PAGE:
Tuesday, September 11, 2012

The Things I Take for Granted

Last week I injured my wrist badly enough to require surgery. I'd love to share the details, but my father reads this and I must protect his poor tummy. So long story short, I cut my wrist and damaged the medial nerve. The medial nerve controls the thumb, index finger, and half the middle finger. I have no feeling in my thumb and index finger and I am currently sporting a cast. To say the least, I am not comfortable.

The hospital trip was interesting if not a bit humorous. In triage every time I said "I cut my wrist" the inevitable question that followed was "on purpose?" Nichole and I both lost count of how many times I was asked to repeat the details. Each new attendant in ER, or later in my room, had to ask. It is procedure, I know, but being aware of why they asked so many times gave me the giggles...well maybe that was the morphine.

I was whisked into surgery at the crack of dawn, six hours ahead of schedule. I don't remember being transferred to the table, but at some point I was aware of crying and telling them how much it hurt. I was also aware the nurse several times loudly ordered me to "breathe" or "Maria! Maria! remember to breathe!" No one said I'd actually stopped breathing in such to be problematic, but since I have no reference to time I couldn't say.

Surgery is past and I am back at work - full time; half as productive. In the course of a week I have compiled a list of things I take for granted.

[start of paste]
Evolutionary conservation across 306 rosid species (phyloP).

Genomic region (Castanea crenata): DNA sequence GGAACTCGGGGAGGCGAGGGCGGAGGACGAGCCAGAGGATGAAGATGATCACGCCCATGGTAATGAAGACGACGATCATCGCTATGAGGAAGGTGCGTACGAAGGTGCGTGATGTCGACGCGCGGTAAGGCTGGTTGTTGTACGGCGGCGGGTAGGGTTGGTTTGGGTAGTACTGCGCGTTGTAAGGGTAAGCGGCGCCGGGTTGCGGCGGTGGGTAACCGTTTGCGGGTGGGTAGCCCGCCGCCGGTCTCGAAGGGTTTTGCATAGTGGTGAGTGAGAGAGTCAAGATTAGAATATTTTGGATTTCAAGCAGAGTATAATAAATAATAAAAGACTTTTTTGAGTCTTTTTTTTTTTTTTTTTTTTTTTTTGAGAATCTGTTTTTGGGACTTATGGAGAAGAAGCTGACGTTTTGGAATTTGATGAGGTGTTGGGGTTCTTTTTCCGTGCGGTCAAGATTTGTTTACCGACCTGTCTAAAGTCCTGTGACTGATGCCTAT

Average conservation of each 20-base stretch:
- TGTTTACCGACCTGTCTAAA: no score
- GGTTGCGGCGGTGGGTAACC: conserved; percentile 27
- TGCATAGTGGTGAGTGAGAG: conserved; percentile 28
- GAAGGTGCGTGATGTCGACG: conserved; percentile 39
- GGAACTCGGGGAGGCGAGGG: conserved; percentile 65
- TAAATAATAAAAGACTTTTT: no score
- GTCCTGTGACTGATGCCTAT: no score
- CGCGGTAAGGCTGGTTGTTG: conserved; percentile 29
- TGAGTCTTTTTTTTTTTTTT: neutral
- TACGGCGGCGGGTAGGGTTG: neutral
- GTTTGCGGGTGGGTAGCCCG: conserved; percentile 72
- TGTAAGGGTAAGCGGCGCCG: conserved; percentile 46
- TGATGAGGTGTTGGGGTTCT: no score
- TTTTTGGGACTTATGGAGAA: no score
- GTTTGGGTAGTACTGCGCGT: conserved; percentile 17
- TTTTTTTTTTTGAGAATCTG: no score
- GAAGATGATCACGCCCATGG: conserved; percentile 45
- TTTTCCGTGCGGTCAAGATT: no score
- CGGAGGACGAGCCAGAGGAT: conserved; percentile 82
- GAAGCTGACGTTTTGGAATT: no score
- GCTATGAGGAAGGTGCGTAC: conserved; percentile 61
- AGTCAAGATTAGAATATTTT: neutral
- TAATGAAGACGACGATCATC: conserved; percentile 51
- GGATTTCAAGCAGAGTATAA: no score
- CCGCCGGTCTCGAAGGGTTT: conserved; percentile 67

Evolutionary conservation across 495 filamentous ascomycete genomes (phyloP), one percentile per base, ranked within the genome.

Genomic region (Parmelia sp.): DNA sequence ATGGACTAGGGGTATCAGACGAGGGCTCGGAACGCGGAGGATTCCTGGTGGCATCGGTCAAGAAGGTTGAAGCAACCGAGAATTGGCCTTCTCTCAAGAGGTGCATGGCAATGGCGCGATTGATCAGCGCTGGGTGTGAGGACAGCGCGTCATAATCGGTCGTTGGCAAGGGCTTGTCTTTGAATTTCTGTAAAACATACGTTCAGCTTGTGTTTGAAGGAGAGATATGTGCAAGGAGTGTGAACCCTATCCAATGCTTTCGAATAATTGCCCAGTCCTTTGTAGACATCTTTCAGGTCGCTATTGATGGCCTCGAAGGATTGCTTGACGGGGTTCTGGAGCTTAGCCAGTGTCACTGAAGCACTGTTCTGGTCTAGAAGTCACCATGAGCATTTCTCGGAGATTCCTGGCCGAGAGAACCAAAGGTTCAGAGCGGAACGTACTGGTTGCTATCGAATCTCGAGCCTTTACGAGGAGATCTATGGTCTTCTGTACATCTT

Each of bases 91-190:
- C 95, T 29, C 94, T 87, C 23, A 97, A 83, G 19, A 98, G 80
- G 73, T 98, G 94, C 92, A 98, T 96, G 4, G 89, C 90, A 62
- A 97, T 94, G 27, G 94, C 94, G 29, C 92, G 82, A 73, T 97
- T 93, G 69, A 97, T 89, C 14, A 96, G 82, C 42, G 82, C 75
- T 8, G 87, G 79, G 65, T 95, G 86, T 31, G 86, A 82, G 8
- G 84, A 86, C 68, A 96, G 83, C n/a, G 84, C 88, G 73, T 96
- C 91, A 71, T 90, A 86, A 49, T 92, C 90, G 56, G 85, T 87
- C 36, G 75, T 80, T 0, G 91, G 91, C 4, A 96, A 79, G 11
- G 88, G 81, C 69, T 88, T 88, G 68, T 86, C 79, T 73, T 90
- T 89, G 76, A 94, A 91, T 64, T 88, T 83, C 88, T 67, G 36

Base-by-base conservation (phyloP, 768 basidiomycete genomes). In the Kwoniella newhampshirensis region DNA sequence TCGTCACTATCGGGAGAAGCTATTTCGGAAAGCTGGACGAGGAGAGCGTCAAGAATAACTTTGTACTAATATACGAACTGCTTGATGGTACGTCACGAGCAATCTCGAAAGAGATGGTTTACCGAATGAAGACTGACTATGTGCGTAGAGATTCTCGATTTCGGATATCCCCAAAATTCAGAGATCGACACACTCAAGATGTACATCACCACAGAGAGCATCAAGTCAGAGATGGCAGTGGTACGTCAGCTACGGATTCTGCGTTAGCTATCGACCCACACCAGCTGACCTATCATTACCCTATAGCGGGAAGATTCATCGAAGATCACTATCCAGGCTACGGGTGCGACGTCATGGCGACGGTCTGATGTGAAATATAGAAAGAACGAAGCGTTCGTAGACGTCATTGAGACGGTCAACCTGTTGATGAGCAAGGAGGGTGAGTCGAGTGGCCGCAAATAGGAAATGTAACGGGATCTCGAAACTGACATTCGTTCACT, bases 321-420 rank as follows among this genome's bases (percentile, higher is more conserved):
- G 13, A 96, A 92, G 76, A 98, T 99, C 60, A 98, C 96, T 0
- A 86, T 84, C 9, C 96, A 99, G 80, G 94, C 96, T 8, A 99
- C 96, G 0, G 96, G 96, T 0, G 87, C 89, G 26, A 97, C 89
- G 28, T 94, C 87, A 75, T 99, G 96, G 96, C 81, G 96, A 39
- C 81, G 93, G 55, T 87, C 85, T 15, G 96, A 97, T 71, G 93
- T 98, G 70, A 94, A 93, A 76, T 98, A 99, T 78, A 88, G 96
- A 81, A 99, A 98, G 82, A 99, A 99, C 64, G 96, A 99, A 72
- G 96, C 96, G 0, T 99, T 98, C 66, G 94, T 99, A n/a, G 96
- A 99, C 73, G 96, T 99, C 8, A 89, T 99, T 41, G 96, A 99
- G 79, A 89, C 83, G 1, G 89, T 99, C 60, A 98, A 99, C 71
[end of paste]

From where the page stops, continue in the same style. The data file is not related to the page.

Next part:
In the category of life skills:
  • opening doors while holding a cup of coffee
  • showering in general, shampooing specifically
  • drying off sufficiently to dress
  • buttoning my jeans
  • pulling up my jeans
  • tying shoes
  • removing wrappers
  • cutting my food
  • buttering my bread
In the category of work and school
  • typing fluidly
  • stapling a neat stack
  • paperclips
  • rubberbands
  • cutting
  • separating continuous feed orders
  • holding phone while writing
There are many more inconveniences both at home and at work. But that is the key...they are simply inconveniences. Once the cast is off there will be a host of new issues to deal with. Some will be issues like the ones above, but with a twist. I will inevitably try to hold something and not feel it. I will have learn to test temperatures before grabbing and such. But the beauty of it all is that I will learn.

What have I learned is that I'm not an artist. No matter how hard I try, I have no skills to that end. I cannot draw or paint and I most certainly can't carve without injury. Instead, I can write; and with exception of writers cramp and creative blocks, I can do so safely.

And I can hug! Thanks for that reminder Jen.